Date of Award


Document Type

Campus Access Thesis


Health Promotion, Education and Behavior

First Advisor

Edward A Frongillo


There is growing concern that food-assistance programs may contribute to overweight and obesity, but the factors that determine households' decisions regarding food quality and quantity in the context of food aid are not well understood. We studied these decisions using the community randomized design for Programa Comunitario de Diversificación Alimentaria (PROCOMIDA) in Guatemala, part of Preventing Malnutrition in Children Under Two Years of Age Approach. PROCOMIDA provides food rations (rice, beans, oil, and corn-soy blend), behavior-change communication, and health-sector strengthening. We conducted semi-structured interviews and six focus groups with 63 households in six villages participating and not participating in the program. A 24-hour dietary recall and a food frequency questionnaire with the use of food cards were included in the interviews as quantitative measures of assessing dietary choices. Qualitative analysis was done using thematic coding based on a priori and emergent codes. Two-level mixed modeling and Chi-square testing were used to assess differences in household food choices between the two groups.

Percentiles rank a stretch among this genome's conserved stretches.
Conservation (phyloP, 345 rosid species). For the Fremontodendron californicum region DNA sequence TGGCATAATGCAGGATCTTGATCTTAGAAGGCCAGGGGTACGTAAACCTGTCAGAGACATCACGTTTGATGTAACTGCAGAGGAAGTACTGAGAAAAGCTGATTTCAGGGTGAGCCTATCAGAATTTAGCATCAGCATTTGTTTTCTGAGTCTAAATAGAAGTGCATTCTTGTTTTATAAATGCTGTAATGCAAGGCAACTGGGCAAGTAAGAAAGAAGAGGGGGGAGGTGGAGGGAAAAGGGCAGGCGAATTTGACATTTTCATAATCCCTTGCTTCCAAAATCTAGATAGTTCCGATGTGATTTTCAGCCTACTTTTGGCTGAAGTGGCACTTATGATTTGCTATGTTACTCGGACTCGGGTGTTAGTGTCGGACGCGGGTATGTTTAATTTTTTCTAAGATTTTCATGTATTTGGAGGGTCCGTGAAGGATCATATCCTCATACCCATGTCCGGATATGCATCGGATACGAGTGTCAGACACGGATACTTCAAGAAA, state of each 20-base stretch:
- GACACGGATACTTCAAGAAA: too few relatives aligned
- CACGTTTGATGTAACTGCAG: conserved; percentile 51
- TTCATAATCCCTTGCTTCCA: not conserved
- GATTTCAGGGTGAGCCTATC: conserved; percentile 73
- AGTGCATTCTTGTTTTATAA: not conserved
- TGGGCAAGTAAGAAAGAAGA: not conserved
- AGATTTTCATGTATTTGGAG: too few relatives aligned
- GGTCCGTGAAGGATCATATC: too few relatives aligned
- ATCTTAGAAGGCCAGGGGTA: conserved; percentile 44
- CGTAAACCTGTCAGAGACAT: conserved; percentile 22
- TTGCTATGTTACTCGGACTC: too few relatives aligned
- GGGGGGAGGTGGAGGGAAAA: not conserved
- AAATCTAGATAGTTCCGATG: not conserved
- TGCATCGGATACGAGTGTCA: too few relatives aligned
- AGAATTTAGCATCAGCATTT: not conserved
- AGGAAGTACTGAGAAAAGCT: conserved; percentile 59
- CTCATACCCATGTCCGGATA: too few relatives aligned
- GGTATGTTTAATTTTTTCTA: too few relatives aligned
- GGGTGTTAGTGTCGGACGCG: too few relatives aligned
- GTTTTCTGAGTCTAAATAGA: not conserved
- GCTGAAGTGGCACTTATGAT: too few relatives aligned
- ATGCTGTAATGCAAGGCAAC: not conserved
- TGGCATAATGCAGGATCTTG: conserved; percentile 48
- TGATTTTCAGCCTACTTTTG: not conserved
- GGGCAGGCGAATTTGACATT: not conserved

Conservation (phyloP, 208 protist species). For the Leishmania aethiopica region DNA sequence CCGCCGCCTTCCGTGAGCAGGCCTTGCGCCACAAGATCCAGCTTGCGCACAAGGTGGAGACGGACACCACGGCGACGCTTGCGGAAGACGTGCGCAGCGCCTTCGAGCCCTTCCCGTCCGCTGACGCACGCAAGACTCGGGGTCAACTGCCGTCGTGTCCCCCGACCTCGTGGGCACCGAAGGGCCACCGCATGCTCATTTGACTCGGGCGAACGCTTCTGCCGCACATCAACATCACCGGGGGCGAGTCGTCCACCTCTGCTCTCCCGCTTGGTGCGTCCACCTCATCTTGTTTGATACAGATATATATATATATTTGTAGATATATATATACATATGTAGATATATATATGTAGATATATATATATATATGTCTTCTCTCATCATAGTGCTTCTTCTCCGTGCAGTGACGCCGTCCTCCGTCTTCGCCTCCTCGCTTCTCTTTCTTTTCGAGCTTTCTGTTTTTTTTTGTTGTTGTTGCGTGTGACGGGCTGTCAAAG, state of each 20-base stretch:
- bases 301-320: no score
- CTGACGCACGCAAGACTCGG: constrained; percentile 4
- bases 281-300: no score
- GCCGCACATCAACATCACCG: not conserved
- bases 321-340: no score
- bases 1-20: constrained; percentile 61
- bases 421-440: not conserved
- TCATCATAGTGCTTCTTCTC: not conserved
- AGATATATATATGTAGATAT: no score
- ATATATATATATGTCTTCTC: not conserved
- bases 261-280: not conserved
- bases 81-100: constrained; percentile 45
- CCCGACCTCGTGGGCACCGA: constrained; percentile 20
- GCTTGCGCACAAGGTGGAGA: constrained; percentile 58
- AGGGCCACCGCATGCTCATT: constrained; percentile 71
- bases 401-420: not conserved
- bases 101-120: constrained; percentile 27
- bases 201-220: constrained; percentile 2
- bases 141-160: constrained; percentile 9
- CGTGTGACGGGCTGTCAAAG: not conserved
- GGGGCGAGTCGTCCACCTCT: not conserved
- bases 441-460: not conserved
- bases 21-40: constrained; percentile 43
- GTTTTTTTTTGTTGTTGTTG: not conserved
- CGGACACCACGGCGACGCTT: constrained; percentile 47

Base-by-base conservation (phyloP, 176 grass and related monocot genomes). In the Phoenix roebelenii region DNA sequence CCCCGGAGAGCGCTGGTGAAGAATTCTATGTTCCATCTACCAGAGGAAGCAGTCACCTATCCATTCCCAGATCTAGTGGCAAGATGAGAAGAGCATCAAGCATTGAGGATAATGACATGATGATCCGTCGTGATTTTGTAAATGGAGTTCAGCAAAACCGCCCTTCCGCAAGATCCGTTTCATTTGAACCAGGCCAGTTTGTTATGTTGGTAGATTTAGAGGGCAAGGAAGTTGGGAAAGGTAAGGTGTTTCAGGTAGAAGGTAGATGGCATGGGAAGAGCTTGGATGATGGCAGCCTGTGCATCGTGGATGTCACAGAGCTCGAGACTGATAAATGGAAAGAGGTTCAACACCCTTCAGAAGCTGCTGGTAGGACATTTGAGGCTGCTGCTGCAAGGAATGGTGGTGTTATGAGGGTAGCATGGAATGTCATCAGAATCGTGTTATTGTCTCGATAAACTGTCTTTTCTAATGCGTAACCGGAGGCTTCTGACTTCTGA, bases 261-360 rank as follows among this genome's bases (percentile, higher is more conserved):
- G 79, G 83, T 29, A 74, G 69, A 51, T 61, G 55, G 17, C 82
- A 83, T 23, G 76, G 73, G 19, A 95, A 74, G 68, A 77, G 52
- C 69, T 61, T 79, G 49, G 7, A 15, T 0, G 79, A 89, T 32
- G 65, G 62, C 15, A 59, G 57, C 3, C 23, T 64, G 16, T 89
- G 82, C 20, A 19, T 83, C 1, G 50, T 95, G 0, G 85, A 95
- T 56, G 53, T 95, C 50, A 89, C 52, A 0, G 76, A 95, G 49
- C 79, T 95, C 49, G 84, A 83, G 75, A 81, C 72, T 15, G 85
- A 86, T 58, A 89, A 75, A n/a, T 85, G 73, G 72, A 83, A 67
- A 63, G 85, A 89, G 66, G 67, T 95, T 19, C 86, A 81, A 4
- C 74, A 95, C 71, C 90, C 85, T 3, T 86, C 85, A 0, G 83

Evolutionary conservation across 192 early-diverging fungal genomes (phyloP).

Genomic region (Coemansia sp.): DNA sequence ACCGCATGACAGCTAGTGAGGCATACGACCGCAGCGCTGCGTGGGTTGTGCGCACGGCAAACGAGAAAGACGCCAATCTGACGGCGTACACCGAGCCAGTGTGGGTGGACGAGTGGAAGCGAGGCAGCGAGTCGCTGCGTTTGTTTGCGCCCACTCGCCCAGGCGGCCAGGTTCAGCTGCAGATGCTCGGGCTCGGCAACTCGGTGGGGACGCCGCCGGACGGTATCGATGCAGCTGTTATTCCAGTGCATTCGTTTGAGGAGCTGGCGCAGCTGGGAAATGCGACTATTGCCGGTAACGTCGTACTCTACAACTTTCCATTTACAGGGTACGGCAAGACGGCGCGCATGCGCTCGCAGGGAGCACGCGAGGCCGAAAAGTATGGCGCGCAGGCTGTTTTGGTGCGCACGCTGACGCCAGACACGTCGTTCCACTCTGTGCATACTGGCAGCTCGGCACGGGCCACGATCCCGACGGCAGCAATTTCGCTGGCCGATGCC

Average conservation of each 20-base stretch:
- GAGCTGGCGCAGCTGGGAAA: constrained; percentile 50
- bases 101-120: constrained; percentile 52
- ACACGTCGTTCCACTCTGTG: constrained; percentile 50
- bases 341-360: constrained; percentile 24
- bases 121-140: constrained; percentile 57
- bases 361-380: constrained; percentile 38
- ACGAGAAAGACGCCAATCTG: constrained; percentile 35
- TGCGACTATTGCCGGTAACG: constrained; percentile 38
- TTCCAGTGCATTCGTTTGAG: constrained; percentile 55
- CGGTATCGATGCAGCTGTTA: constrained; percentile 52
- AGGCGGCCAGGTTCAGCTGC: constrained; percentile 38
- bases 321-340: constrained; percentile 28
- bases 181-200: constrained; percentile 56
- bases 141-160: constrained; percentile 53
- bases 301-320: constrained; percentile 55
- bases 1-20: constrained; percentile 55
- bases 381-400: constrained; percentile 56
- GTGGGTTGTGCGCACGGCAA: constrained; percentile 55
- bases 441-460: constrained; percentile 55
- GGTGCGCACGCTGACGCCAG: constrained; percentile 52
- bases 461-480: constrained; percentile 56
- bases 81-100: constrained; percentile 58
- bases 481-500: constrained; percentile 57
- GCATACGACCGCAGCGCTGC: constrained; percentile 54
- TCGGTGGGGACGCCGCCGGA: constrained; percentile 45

PROCOMIDA households scored higher on the composite food-frequency score that was developed to assess changes in dietary choices. They reported a higher consumption of foods provided by the program and of foods indicative of dietary quality (local plants, vegetables and eggs), and were more likely to have consumed foods from the "Legumes and nuts" and the "Dairy products" food group, in the 24-hour diet recall. The qualitative interview data were crucial for understanding these differences. We developed a model in which we display that the combined influence of aspects related to program components affect the factors influencing food choice, and these factors subsequently affect the household food choices that are made.

PROCOMIDA altered household dietary choices and resulted in an improvement in the quality of the diet of its program participants.


© 2012, Melissa Lorena Jensen